UPDATED: Funeral director dies in parachute accident
CHAMPAIGN — A Champaign funeral home operator with an appetite for adventure and a larger-than-life personality died Tuesday during a parachute jump in Oklahoma, according to authorities in that state.
Jim Yost, who operated Owens Funeral Home in Champaign and Blair-Owens Funeral Home in Mahomet, was taking part in the World War II Airborne Demonstration Team’s semi-annual jump school near Frederick, Okla.
Mr. Yost, 69, died of blunt force injuries due to “a fall from height with a malfunctioning parachute,” according to Amy Elliott, chief administrative officer for the state Office of the Chief Medical Examiner. She termed the death an accident.
Tillman County (Okla.) Sheriff Bobby Whittington said the fatality occurred about 8:15 p.m. west of the Frederick Regional Airport.
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“He exited the aircraft, and there was a malfunction of the chute,” Whittington said. “Witnesses said he experienced a Mae West-type malfunction, where the stout line goes over ... the canopy, so instead of one lobe, you have two lobes. He deployed the reserve parachute and then became limp. No one saw him move any more.”
Arrangements are pending at Owens Funeral Home, 101 N. Elm St., C.
Mr. Yost was known widely for his outsized adventures, including ultra-marathons, long-distance bike rides in the U.S. and Europe, parachute jumps on both sides of the Atlantic and his restoration of sports cars.
“He did stuff a lot of people don’t even try,” said Van Hartman, who occasionally joined Mr. Yost on long-distance runs and was regaled with his stories.
Jed Bunyan, one of the owners of Body N’ Sole Sports in Savoy, called Mr. Yost “the greatest runner I’ve ever known.”
“He ran a 24-hour race and posted one of the fastest times in the world in those years,” he said. Bunyan said Mr. Yost ran about 140 miles over those 24 hours, which was “one of the longest distances run at that time.”
“He was a great storyteller,” Bunyan added. “We would train for marathons together, and on a long training run, he would tell stories that lasted for most of the three-hour runs.”
Mike Lindemann, a co-owner of Body N’ Sole Sports, said Mr. Yost’s stories “made our runs a lot easier.”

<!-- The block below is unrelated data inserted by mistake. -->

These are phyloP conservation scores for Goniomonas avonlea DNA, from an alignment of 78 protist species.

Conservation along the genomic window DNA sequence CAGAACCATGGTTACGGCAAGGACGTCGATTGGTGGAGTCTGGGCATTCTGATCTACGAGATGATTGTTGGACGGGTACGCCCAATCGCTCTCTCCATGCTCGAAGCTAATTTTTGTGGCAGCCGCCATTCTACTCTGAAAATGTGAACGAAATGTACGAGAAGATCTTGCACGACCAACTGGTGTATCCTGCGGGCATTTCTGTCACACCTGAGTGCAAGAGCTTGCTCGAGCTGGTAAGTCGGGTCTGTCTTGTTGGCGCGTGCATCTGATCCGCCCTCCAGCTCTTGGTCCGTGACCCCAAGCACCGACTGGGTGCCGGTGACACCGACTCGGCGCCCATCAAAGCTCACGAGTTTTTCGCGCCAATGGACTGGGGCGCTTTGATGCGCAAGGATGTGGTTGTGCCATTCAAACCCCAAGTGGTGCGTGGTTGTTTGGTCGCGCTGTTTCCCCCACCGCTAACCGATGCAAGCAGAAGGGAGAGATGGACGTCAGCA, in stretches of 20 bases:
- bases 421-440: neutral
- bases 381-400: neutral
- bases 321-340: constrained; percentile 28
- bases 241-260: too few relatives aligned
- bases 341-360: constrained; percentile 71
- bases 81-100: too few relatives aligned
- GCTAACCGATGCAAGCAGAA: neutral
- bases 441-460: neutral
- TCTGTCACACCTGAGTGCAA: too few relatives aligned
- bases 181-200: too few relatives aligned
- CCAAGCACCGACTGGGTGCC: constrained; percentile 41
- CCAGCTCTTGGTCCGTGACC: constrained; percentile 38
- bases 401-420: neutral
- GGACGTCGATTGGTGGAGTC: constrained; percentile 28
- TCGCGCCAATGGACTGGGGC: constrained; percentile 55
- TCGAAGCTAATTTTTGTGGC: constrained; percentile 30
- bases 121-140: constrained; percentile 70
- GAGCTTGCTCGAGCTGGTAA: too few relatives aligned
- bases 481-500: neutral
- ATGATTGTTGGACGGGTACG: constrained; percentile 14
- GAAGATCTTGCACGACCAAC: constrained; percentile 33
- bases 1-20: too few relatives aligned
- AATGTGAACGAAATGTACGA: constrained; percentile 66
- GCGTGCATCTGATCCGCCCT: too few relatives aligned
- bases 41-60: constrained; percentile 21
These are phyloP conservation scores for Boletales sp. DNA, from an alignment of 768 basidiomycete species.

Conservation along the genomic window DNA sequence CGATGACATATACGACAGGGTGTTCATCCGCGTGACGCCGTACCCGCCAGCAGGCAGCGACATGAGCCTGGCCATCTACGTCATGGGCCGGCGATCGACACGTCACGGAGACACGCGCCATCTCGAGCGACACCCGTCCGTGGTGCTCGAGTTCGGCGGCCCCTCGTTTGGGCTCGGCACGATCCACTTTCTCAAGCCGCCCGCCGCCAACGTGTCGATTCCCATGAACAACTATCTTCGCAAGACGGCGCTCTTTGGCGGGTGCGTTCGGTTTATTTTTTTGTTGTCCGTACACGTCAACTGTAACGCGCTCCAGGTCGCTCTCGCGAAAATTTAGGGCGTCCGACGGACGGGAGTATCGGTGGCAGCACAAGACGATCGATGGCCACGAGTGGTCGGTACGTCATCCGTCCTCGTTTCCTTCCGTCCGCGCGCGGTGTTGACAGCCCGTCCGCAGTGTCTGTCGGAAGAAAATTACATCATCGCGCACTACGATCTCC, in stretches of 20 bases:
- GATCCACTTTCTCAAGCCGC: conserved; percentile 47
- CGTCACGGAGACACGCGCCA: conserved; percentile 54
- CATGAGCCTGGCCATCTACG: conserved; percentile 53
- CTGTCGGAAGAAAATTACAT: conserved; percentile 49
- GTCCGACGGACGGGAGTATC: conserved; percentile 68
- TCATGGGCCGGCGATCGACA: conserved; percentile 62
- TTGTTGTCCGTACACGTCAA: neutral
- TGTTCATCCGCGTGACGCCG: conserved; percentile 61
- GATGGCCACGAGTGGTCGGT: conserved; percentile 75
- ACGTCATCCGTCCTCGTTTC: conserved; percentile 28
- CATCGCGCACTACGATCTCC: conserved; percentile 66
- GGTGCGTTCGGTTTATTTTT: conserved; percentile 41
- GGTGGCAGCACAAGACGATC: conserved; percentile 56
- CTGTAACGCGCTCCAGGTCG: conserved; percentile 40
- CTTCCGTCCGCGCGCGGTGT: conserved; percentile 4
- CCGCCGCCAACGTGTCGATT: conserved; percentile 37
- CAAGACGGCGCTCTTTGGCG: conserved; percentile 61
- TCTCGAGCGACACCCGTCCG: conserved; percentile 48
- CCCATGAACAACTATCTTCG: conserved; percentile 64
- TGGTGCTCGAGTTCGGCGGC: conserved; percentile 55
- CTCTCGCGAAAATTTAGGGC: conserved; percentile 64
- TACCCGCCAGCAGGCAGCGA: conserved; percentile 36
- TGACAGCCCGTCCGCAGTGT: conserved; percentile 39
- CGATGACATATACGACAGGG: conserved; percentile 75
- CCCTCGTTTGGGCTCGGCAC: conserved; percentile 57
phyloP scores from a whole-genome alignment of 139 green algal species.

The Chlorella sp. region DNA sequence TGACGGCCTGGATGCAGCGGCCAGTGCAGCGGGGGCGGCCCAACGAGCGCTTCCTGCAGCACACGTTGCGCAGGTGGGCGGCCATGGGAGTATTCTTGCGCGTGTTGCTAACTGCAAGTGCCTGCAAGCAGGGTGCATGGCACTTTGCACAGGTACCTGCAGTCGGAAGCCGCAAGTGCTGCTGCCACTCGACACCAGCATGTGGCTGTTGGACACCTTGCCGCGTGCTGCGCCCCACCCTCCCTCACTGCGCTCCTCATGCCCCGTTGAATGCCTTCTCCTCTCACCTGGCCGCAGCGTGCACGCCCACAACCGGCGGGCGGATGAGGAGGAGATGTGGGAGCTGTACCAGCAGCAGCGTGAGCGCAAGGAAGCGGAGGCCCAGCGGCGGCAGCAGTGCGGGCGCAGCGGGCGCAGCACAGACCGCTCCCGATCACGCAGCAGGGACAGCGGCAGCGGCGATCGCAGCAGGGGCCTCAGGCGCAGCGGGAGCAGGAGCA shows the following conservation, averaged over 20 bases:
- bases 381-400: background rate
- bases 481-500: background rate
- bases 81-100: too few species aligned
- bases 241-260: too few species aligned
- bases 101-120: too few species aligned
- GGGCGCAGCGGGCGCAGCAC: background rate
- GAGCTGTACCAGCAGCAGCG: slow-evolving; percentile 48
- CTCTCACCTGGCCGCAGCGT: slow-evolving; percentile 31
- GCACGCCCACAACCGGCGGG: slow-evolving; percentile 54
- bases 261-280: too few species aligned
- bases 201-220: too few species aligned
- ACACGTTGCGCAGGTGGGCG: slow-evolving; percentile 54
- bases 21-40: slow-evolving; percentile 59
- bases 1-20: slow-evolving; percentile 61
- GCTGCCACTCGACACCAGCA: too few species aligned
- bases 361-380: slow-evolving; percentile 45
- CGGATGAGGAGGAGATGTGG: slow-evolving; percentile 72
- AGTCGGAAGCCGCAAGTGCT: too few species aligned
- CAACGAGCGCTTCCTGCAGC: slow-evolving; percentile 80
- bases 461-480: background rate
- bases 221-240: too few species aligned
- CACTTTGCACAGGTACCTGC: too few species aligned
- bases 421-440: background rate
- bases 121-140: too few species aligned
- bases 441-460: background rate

“A lot of them were World War II stories,” Lindemann said. “He knew everything about every war there was.”
Mr. Yost was also a proponent of the Hood to Coast 195-mile relay race in Oregon.
“I don’t know how much money he spent on phone calls for that race,” Lindemann said. “He called people he didn’t even know, and before he got off the phone, they were all friends with him. That’s the kind of personality he had.”
In February of this year, Mr. Yost was chosen as the focus of a front-page Wall Street Journal story about the World War II Airborne Demonstration Team’s jump school. It’s a nine-day training program modeled after that used by paratroopers during the war.
In 2004, Mr. Yost and his son, Jay, went to Normandy to attend a 60th-anniversary commemoration of D-Day — and took with them a World War II-era jeep that had been restored.
According to a News-Gazette story from that year, Mr. Yost, a Vietnam War veteran who served in the U.S. 82nd Airborne Division, said he had a lifelong interest in World War II and had frequently visited D-Day battlefields and cemeteries.
“When I get on Omaha Beach or in Sainte Mere Eglise, I get emotional,” Mr. Yost told staff writer Greg Kline. “It’s hallowed ground.”
Since then, Mr. Yost made several more trips to Normandy, including a visit this year.
Hartman said Mr. Yost once told him of parachuting from a plane over Normandy and having control issues in the landing. According to Hartman, Mr. Yost first thought he was going to hit a tree, but ended up landing on a car.
“He said he was surprised with how nice the French were,” Hartman said. “The guy who owned the car said it was no problem. He was really nice about it, even though he (Mr. Yost) left a dent and cracked the guy’s windshield.”
Gary Matthews of Mahomet said he got to know Mr. Yost through his “wonderful support of the Mahomet Area Youth Club.” Matthews became a friend and traveled with Mr. Yost to France.
“We spent 10 days in France, and a good part of that at the Normandy beachhead area,” Matthews said. “That visit he took us on made history come alive. He was able to explain how the battle flowed. He was very much a student of military history.”
Mr. Yost married the former Judy Owens on Aug. 26, 1967, in Champaign. Their children, Jay and Julia Yost, are funeral directors in the family-owned business.
Hartman said Mr. Yost was “gung-ho about everything.”
“It’s sad,” he said of Tuesday’s accident, “but he was still doing what he loved to do.”